However, Tenenbom’s conclusion broke the region into shades of black: while he cringed at Jewish and Arab racism, he at least understood it.  There’s a selfish motivation to wanting an Arab-free or Jew-free country.  However, he viewed the liberal Europeans who fund NGO’s to “Catch the Jew” as a more vile form of racism, a deeper shade of black. How racist can one be to travel over a thousand miles to criticize Jews?

But the darkest shade of black, the worst kind of person to Tenenbom, were the self-haters.  Groups like Rabbis for Human Rights and individuals like Haaretz journalist Gideon Levy were skewered the most.  Tenenbom concluded that Germans do not have to openly be anti-Semitic anymore; they can just fund self-hating Jews and let them destroy Israel by themselves:

“If logic is any guide, Israel will not survive.  Besieged by hate from without and from within, no land can survive for very long.”


Liberals often laugh at conservative Americans who proudly wave their flag.  I used to think it was because liberals thought conservative Americans to be primitives who “cling to religion and guns” as Senator Barack Obama said when he ran for office in 2008.  However, in 2015, it became clear that liberals do not look down in a condescending manner at fellow countrymen, but stare across their neighbor’s yard through a rifle scope.

In 2015, liberals declared that the enemy is from within.  What battles will that bring in 2016?


Related First.One.Through articles:

A Disservice to Jewish Community

The Democrats’ Slide on Israel

Joe Biden Stabs a Finger at Israel

Parallel and Perpendicular Views of Iranian Nuclear Deal

Rick Jacobs’ Particular Reform Judaism

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Full page NIF ad in The Jewish Week, November 20, 2015
claiming those opposed to NIF have an “ultranationalist agenda” and implying
that Israel without NIF intervention would be an illiberal, racist country

The Fault in Our Tent: The Limit of Acceptable Speech

 Some passionate and eloquent liberals have bemoaned the state of inclusiveness among Jews today. Leon Wieseltier, editor of the New Republic, penned an angry piece “J Street’s Rejection Is a Scandal” about the exclusion in 2014 of J Street from the Conference of Presidents of Major American Jewish Organizations. Angry voices are again being heard about J Street due to their position in favor of the Iranian nuclear deal promoted by the Obama administration. Is Wieseltier correct in that we only seek to hear our own voices and that “the orthodoxies and the bubbles and the closed loops and the echo chambers are everywhere?” Is there a “red line” that J Street and others have crossed and therefore deserve to be excluded from the broad tent of acceptable conversation?

Individual Hate Speech

Many countries have laws that ban hate speech. Sometimes the exact language is clearly spelled out about what cannot be said publicly and sometimes it is more general in nature.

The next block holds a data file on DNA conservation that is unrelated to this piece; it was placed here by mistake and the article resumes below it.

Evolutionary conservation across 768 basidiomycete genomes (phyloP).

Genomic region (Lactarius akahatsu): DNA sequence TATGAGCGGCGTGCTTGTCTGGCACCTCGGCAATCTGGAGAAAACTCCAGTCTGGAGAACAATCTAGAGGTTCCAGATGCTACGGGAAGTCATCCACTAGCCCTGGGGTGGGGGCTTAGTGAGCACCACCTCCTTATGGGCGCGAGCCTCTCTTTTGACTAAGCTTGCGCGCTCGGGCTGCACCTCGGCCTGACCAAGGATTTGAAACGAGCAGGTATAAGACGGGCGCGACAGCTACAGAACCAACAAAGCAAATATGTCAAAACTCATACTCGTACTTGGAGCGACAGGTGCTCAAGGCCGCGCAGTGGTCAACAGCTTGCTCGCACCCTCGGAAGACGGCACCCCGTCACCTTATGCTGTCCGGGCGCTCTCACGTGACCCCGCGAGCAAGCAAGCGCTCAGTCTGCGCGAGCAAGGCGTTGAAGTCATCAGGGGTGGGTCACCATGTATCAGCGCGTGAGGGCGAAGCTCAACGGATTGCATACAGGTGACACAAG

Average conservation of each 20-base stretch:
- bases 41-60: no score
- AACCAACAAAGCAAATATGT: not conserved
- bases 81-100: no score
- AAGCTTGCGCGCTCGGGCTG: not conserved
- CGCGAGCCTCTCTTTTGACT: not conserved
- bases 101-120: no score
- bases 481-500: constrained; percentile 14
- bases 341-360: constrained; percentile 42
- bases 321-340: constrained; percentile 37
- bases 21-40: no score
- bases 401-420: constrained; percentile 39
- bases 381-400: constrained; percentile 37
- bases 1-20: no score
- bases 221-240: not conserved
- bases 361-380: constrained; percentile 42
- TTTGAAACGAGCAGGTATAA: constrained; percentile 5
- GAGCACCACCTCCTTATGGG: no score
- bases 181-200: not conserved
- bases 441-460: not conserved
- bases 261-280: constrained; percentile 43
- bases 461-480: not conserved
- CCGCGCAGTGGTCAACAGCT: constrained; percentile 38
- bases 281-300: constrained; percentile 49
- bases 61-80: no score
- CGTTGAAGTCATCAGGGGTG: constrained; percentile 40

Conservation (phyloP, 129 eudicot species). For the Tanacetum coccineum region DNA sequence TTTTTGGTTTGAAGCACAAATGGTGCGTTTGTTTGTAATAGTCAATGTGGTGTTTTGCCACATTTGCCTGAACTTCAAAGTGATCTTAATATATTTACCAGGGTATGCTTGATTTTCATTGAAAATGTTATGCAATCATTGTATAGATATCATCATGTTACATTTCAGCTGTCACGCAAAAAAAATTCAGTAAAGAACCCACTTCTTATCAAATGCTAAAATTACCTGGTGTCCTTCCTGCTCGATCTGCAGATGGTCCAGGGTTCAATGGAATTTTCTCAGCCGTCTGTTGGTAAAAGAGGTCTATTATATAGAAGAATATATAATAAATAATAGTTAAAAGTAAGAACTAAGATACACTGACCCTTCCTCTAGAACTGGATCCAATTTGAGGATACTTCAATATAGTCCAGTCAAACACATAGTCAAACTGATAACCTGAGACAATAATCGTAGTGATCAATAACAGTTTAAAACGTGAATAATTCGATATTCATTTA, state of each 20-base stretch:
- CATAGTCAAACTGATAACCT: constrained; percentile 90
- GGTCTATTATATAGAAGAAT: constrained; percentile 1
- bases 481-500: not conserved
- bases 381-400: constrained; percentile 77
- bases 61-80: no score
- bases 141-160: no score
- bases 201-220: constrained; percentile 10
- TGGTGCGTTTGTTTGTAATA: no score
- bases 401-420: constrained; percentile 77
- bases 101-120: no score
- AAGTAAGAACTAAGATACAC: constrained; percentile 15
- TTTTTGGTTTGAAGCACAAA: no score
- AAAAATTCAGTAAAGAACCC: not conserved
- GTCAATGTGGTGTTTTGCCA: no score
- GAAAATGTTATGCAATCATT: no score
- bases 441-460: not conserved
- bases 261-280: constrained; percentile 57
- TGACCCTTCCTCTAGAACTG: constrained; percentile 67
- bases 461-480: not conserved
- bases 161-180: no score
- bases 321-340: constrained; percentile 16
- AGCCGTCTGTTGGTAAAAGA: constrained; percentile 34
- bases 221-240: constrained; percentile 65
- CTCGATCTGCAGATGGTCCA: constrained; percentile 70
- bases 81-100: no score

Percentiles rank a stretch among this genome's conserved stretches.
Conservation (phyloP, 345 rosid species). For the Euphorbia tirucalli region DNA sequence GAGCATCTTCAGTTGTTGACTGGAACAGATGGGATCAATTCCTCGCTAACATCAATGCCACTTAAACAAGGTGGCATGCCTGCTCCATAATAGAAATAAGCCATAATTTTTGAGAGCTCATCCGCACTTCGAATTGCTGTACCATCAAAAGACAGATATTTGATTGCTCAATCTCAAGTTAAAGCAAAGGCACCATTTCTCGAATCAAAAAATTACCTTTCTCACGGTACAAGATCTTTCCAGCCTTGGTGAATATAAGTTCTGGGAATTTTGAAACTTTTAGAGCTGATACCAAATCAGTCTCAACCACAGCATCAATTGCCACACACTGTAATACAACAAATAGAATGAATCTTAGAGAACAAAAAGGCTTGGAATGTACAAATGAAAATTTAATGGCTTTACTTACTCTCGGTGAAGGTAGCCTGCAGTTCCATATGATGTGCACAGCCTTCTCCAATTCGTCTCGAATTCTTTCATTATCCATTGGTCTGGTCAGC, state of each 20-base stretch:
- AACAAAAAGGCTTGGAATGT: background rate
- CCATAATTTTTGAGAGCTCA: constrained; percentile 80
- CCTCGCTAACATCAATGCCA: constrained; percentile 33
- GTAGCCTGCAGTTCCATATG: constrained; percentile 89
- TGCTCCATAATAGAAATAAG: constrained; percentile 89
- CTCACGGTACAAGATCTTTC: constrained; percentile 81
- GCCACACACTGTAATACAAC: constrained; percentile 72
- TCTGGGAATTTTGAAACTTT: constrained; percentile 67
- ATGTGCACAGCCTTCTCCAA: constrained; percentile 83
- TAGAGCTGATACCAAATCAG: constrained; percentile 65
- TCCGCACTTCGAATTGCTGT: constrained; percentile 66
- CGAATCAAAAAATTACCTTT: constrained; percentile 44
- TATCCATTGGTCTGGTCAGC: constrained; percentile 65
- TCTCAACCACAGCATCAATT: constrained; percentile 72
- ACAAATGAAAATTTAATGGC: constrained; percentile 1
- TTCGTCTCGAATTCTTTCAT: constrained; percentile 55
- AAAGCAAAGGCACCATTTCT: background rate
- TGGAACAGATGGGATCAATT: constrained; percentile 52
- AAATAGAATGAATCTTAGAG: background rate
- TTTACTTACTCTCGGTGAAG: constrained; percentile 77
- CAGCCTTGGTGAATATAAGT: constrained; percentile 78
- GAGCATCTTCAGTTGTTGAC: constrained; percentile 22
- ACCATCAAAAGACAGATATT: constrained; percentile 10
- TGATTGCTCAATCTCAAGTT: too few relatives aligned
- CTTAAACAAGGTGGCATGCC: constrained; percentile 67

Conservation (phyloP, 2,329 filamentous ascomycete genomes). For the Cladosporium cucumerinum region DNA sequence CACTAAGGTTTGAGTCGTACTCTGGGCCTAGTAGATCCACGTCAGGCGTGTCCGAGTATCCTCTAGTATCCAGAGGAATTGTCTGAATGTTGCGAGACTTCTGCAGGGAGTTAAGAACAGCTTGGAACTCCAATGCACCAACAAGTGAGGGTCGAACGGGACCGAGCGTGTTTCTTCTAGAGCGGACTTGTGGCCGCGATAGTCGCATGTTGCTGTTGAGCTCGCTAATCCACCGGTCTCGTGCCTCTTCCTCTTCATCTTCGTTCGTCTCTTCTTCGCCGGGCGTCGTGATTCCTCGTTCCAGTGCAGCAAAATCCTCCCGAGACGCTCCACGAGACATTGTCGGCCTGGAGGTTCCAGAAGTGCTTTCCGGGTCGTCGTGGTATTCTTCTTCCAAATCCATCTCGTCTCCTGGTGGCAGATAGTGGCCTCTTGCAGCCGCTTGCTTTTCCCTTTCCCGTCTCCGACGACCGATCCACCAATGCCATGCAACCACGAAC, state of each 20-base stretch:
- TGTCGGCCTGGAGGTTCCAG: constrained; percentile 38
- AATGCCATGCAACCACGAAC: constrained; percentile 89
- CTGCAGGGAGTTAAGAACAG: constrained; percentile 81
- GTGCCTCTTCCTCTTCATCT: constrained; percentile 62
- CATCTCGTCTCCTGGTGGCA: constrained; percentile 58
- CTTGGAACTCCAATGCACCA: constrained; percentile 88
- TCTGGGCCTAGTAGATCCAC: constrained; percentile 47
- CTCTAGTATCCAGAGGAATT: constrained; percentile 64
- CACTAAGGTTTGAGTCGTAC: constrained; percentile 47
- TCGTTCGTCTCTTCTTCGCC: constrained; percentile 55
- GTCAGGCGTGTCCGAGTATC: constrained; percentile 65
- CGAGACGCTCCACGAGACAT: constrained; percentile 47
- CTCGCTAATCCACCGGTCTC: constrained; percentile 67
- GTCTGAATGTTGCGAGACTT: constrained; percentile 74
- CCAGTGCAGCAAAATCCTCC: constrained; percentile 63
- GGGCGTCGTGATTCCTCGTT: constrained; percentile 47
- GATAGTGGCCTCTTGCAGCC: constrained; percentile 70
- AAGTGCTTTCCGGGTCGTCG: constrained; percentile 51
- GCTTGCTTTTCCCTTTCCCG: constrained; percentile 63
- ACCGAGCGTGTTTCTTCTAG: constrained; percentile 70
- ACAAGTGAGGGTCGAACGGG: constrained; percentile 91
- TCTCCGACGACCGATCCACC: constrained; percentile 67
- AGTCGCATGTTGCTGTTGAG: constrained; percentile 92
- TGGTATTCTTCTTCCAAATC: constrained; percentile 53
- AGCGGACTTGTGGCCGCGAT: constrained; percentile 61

For example, several European countries, including Germany, have laws that prohibit Holocaust denial. Those countries took such steps not simply because such expressions offend Jews, but because of the continent’s failure to step in and protect Jews which led to their slaughter. Silence became complicity which must never be allowed to happen again.

For its part, the United Nations Human Rights Council adopted Resolution 16/18 whose goal is “Combating Intolerance, Negative Stereotyping and Stigmatization of, and Discrimination, Incitement to Violence and Violence Against, Persons Based on Religion or Belief.” The resolution was drafted principally at the behest of Islamic countries who were worried about the spread of “Islamophobia.”

The various laws against hate speech all seek to curtail an incitement to violence and harm. The banned speech relates to a specific group of people (ie. Muslims) and not a concept (for example, a religion like Islam).  While a person can legally say disparaging remarks about a concept (“Communism is evil”), one risks breaking the law by attacking a group of people (“All Communists should be beaten up”).

Banned Groups

Hate Speech laws are typically drafted against individuals. However, laws are also drafted against groups that incite violence.  Israel banned two political parties, Kach and Kahane Chai in 1994 as they were defined as terrorist organizations.  The groups’ ideology was based on the teachings of Rabbi Meir Kahane who called for expelling Arabs from Israel, thereby running afoul of the premise of calling for negative actions against people.  Israel has also banned some Arab parties from running in elections which supported terrorism.

BDS, Hamas and Iran

Liberals and J Street supporters feel that BDS (Boycott, Divestment and Sanctions), Hamas and the Iranian nuclear deal should be rightly within civil discourse.  However, do these topics and groups support violence against people, or are they just broad discussions about policies and ideas?